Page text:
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To get your life on the move, it’s imperative that you install the right tow bar for your vehicle and your lifestyle.
A tow bar is an understated car accessory – once it’s installed, it can instantly transform your vehicle from being ‘just a car’ into a powerful utility – it can be a mobile home, a pick up and dump truck, a moving van, and much, much more.
When it comes to buying and installing a tow bar, it’s not the most difficult thing you’ll tackle in your lifetime but for the somewhat uninitiated, it can end up being a bit of a confusing task – there is a fair bit of jargon and prior knowledge required before you can begin . We can make life easier for you – read on to learn about how to select the correct tow bar for your wants and needs,
Installing Tow Bars: Models and Makes
First of all, you need to understand that there are often specific tow bars for specific vehicle makes and models. For example, if there is one vehicle model of a specific make, you would not be able to install the same tow bar as another model of the same make. You will need to make sure that you find out which tow bar is suitable for installation to your vehicle, depending on the model and make of your car.
Installing Tow Bars: What Type of Mount?
Once you’ve figured out what type of tow bars are able to be fitted to your model and make of car, you will need to decide whether you want a car mounted or da coach mounted towbar – the basic difference in the two is where they are placed on the vehicle! The car mounted tow bar is installed on the front of the vehicle, and a coach mounted tow bar is installed at the rear.
Installing Tow Bars: What Type of Tow am I?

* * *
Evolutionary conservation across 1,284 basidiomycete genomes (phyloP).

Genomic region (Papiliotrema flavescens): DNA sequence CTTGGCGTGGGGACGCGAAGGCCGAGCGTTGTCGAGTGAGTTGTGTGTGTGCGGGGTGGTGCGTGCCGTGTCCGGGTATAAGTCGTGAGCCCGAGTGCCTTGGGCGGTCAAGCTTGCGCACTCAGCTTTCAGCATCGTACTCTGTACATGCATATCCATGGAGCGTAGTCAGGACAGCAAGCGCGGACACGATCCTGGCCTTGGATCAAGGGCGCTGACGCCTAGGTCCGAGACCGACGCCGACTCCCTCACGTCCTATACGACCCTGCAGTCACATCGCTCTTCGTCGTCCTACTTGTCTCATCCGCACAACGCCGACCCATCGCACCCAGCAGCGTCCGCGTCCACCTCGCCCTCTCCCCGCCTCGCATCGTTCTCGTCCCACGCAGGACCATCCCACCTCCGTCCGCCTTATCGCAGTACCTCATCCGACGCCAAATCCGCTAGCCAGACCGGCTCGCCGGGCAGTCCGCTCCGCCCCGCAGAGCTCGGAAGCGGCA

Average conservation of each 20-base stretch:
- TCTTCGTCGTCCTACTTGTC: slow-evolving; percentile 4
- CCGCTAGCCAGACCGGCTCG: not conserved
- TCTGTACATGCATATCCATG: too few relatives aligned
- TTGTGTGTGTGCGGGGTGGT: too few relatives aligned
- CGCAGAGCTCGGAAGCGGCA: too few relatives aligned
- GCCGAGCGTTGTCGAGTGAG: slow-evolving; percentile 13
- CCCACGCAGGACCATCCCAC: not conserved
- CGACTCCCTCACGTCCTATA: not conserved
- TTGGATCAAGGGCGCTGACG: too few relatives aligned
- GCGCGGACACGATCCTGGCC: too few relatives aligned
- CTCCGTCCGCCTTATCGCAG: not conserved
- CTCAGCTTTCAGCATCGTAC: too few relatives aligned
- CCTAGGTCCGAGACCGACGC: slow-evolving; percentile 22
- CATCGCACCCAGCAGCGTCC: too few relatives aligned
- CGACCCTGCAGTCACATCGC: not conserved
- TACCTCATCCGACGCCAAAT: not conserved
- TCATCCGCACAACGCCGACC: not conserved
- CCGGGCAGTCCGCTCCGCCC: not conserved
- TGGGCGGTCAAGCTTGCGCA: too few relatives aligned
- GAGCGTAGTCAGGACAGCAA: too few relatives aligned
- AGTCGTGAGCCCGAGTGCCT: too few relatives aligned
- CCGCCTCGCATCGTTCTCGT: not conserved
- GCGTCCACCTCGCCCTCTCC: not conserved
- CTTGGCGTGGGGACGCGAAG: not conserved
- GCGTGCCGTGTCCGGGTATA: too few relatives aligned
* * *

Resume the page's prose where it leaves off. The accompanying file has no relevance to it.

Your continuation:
That’s not the final thing to decide. Would you like a rigid tow bar or a collapsible tow bar? The difference between the two is as obvious as its name. However, it’s important to note that the rigid towbar needs to be fitted very carefully as once it’s installed, it cannot be adjusted. The collapsible towbar, on the other hand, can be folded and is adjustable, making it a more flexible installation option. The rigid towbar is much more inexpensive due to its limitations. The collapsible tow bar is suited for seasoned towers, who tow on a regular basis.
Installing Tow Bars: Out With the Old, In With the New
If you’re an avid mover, your tow bar may need replacing after a few years of gradual wear and tear. How can you tell when it’s time for a switch? There are two main signs to look out for:
Pins: There will be a several of them, on both the tow bar and the hook-up for your caravan or trailer. Look at each one closely and look out signs that they’re getting worn out.
Bolts: Tow bars are slightly flexible (even the rigid tow bars!) thanks to the bolts on them. In order to make good use out of a tow bar, it needs to be a little bit flexible, otherwise any small obstruction – a bump or an underestimated corner turn – will see the whole thing snap off or break apart. Look closely at the tow bar to ensure that all of its bolts are in the correct spots and screwed in properly. Toe make sure that the bolts aren’t too loose or too tight, try and get the tow bar running through a full range of motion.
These easy observations are light work that should be done on a regular basis. If you don’t check regularly and your tow bar is in fact worn out, things can quickly take a turn for the worse. To ensure the longevity of your tow bar between installations, keep it lean of dust and grime. In addition to this, do not overstress the tow bar by towing weights that it wasn’t made for and overloading the accessory.
Installing Tow Bars: How to look after them post-install
Know your vehicle’s limits: After the rigmarole of carefully deliberating over the right kind of tow bar for you, there is still a possibility of unsafely towing too much on your tow bar because you were not aware of what the vehicle’s weight limit was. Your first port of call here is to check your vehicle’s manual and see if there’s anything listed in it about tow ratings. If you can’t find anything in the manual, get in contact with your car’s manufacturer or dealer, or look up your car’s make and model online.
Prevent fishtailing or swaying: Even the most seasoned trailer or caravan traveler may encounter fishtailing, or vehicle sway, when driving. This is the term for when the trailer begins to move from side to side, regardless of how you are driving, and is one of the biggest contributors to towing-related accidents. In order to avoid swaying or fishtailing, you should assess your load before you start traveling. If the back end of the trailer is sagging, install a weight-distributing hitch on your tow bar to ensure that your trailer and its load stays level.